The differences are rather minor for the most part with a majority of the teams getting into the playoffs no matter what. Where things get tricky between points and points percentage lies with the Wild Card picture with teams like the Blue Jackets, Islanders, Canucks and Jets needing it to swing one way or another.

The timing of things will be a huge factor in the likely decision of how to dictate the playoff picture in 2020. If the league is given the green light to resume activities in a fairly early matter, it seems like the NHL would rather complete the 82-game schedule and allow the playoff picture to come to fruition. However, if the CDC and other health organizations continue to advise the league to push a return back for some time, it may be impossible to complete the regular season in a realistic fashion.

As for the playoffs, it is unclear yet if the NHL plans on shortening its format at any point, but it probably would be likely for the league to keep its best-of-seven format from start to finish. It may not be a bad idea to consider a shortening of at least a couple of rounds in the playoffs to a best-of-five series if things get pushed later into the year, such as the Wild Card round and the Conference Semifinal round.

The American Hockey League's playoff format starts off as a best-of-five series in the Division Semifinal rounds, and then goes to a best-of-seven series throughout the rest of the playoffs. Maybe just for the 2020 playoffs will the NHL follow that format to be able to keep everything else timed out better.

Once the season ends, a three-to-four week "transition period" is going to come fast in the NHL with the league trying to squeeze in the 2020 NHL Draft and the free agency period before the projected start of the 2020-21 season. Obviously with a projected training camp in July and if every team can get back to action and finish the regular season, a period of time off would not hurt much, especially for the teams who battled it out through the playoffs to reach the Stanley Cup Final.

If the NHL is forced to start the playoffs right away and not get in the final handful of games in the regular season, it will be interesting to see how the league plans on getting some teams back and ready for the 2020-21 season. The Detroit Red Wings have already been eliminated from playoff contention a while back, and teams like the Ottawa Senators, New Jersey Devils, San Jose Sharks, Anaheim Ducks, Los Angeles Kings and Buffalo Sabres are all but eliminated, needing a miracle and a half in order to get in. Perhaps an early training camp for the non-playoff teams would be something that could happen for them to get ready for the next season, while the playoff teams can arrive at a late training camp before the season in late October or early November.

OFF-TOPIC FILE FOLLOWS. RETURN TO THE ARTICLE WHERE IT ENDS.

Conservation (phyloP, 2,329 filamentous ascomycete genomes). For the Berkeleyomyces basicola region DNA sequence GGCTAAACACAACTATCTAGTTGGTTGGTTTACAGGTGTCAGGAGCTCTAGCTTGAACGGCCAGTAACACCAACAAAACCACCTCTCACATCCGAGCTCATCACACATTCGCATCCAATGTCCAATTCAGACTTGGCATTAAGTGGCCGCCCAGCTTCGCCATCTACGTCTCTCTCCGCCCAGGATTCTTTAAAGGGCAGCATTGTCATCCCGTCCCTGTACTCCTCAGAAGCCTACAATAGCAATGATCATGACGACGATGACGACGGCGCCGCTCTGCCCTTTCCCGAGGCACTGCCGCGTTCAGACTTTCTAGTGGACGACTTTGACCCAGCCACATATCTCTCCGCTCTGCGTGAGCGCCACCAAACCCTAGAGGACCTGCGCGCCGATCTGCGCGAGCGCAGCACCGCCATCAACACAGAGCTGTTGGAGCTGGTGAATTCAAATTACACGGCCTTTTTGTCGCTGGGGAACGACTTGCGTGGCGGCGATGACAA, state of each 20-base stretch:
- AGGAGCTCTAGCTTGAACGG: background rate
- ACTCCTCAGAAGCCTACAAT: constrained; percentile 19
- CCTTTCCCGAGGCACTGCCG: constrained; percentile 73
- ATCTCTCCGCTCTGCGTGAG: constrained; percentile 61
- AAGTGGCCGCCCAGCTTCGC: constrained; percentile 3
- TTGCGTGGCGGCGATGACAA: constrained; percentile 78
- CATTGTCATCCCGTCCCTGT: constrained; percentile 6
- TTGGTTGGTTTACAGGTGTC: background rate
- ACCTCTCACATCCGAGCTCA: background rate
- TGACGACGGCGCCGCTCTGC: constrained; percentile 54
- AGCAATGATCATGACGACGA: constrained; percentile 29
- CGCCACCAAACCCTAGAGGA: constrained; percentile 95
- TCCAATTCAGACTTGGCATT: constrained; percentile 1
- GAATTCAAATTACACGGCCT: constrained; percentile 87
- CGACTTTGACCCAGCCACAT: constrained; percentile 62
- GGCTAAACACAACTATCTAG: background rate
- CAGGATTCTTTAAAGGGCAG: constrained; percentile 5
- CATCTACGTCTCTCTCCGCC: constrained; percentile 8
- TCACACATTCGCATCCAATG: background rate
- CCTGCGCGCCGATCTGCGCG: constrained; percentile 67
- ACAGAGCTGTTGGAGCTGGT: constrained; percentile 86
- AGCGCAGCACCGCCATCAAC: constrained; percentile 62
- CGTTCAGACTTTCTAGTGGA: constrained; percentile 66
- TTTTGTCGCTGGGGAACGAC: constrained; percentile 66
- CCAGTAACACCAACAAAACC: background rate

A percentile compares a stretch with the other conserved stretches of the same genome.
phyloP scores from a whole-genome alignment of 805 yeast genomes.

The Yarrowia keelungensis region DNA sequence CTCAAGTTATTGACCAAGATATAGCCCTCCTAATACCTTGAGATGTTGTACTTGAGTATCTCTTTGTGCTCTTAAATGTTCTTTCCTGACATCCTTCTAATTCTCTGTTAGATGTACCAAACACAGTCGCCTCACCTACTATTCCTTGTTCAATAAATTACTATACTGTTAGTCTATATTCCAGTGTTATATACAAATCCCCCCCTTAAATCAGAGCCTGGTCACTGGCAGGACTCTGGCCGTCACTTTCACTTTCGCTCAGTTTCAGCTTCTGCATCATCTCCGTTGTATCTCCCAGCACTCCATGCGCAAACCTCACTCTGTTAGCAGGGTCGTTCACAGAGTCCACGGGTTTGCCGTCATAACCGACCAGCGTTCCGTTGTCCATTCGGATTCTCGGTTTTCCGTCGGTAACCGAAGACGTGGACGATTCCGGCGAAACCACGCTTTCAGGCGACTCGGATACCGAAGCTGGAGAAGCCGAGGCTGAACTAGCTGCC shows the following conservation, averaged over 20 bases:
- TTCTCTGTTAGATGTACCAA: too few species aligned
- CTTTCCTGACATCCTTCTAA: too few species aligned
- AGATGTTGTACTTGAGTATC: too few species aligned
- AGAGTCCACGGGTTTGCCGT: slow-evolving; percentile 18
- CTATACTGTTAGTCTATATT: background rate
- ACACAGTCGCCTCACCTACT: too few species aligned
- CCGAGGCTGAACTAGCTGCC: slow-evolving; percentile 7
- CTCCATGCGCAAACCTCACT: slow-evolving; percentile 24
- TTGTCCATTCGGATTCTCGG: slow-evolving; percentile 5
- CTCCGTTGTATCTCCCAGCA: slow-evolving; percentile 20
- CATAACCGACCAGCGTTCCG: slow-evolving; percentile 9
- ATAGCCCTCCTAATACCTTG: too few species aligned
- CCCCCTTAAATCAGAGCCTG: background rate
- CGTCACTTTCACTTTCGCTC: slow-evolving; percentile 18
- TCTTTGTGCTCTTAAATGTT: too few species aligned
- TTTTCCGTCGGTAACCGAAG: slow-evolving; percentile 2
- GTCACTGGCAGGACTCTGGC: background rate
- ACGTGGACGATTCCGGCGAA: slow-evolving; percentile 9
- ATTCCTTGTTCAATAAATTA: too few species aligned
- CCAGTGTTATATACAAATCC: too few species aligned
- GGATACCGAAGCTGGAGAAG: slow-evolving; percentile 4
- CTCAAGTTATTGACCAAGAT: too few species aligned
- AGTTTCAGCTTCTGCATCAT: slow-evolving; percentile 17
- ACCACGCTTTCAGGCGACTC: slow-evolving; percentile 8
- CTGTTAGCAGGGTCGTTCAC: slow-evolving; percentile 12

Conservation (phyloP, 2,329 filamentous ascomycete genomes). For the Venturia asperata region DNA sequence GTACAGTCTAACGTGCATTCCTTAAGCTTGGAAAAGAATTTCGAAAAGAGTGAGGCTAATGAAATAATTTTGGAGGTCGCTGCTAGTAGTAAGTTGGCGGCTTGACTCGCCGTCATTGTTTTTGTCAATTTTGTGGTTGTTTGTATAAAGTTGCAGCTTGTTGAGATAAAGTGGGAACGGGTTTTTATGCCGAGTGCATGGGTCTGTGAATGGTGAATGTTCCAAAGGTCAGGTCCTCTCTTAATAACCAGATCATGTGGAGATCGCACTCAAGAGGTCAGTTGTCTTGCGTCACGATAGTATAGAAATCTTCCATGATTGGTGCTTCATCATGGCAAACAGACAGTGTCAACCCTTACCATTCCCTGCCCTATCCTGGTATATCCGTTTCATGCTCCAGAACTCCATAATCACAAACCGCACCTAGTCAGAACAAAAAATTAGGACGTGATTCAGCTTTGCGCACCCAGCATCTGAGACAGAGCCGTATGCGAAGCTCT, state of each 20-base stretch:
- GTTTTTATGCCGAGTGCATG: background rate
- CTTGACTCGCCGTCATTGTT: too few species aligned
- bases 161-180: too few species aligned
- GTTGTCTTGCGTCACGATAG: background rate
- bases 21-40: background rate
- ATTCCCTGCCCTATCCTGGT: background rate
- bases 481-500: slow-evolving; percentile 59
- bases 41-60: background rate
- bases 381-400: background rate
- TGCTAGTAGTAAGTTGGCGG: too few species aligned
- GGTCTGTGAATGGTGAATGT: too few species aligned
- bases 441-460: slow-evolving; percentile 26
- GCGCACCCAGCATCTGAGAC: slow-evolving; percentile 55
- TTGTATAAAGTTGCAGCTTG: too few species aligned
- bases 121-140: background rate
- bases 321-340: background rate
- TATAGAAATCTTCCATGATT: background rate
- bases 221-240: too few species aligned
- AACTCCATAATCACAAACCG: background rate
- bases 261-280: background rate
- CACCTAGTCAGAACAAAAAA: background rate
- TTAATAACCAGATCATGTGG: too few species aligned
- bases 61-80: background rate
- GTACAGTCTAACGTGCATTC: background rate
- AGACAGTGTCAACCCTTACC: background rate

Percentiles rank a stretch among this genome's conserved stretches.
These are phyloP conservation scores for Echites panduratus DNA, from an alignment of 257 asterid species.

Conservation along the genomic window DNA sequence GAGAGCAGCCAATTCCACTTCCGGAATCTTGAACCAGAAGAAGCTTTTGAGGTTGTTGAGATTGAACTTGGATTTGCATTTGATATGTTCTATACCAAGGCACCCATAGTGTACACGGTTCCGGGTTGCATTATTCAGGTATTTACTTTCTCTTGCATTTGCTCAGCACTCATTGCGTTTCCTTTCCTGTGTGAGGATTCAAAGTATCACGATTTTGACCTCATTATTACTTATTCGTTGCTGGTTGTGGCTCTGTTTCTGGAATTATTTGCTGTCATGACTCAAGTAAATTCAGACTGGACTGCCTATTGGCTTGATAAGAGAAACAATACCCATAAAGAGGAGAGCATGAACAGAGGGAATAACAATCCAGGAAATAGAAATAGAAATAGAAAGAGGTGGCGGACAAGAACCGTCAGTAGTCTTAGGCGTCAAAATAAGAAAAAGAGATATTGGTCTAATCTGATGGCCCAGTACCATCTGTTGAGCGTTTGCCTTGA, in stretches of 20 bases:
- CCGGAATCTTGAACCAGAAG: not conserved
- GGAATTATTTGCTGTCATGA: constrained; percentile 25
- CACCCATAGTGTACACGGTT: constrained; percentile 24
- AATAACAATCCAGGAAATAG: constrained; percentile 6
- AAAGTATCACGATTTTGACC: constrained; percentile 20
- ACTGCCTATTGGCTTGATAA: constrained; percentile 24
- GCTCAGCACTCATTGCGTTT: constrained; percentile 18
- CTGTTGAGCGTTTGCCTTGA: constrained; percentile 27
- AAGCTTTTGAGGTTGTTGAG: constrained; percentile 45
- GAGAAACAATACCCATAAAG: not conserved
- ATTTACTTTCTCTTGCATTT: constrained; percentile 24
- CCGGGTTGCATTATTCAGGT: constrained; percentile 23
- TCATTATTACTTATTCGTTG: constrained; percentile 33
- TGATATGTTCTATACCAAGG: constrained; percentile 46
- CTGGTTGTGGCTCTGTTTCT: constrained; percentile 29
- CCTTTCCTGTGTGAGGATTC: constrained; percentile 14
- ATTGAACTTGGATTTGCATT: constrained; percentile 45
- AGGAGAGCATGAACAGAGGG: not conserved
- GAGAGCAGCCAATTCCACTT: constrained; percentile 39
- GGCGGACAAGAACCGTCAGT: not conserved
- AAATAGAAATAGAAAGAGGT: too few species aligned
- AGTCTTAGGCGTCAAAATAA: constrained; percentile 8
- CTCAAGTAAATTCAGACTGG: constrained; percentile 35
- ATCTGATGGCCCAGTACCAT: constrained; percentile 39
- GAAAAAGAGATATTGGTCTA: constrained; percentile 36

As for the NHL Draft, if the regular season were to end as is, here is how the standings would look based on both points and points percentage:


NHL Draft order based on points:

  1. Detroit Red Wings - 39 points
  2. Ottawa Senators - 62 points
  3. Ottawa Senators (from the San Jose Sharks) - 63 points
  4. Los Angeles Kings - 64 points
  5. Anaheim Ducks - 67 points
  6. New Jersey Devils - 68 points
  7. Buffalo Sabres - 68 points
  8. Montreal Canadiens - 71 points
  9. Chicago Blackhawks - 72 points
  10. New Jersey Devils (from the Arizona Coyotes) - 74 points
  11. Minnesota Wild - 77 points
  12. Vancouver Canucks - 78 points
  13. Florida Panthers - 78 points
  14. New York Rangers - 79 points
  15. New York Islanders - 80 points


NHL Draft order based on points percentage:

  1. Detroit Red Wings - .275
  2. Ottawa Senators - .437
  3. Ottawa Senators (from the San Jose Sharks) - .450
  4. Los Angeles Kings - .457
  5. Anaheim Ducks - .472
  6. New Jersey Devils - .493
  7. Buffalo Sabres - .493
  8. Montreal Canadiens - .500
  9. Chicago Blackhawks - .514
  10. New Jersey Devils (from the Arizona Coyotes) - .529
  11. Minnesota Wild - .558
  12. Winnipeg Jets - .563
  13. New York Rangers - .564
  14. Florida Panthers - .565
  15. Columbus Blue Jackets - .579


It will be interesting to see how long the NHL and other sports leagues will wait things out before being cleared to resume their normal activities. And once the NHL gets back up and going, it will certainly be intriguing how the league will operate the rest of the season and the chaos that could soon follow with hockey in the summer months.

In the meantime, just lay low, stay home, and stop the spread.

Be safe.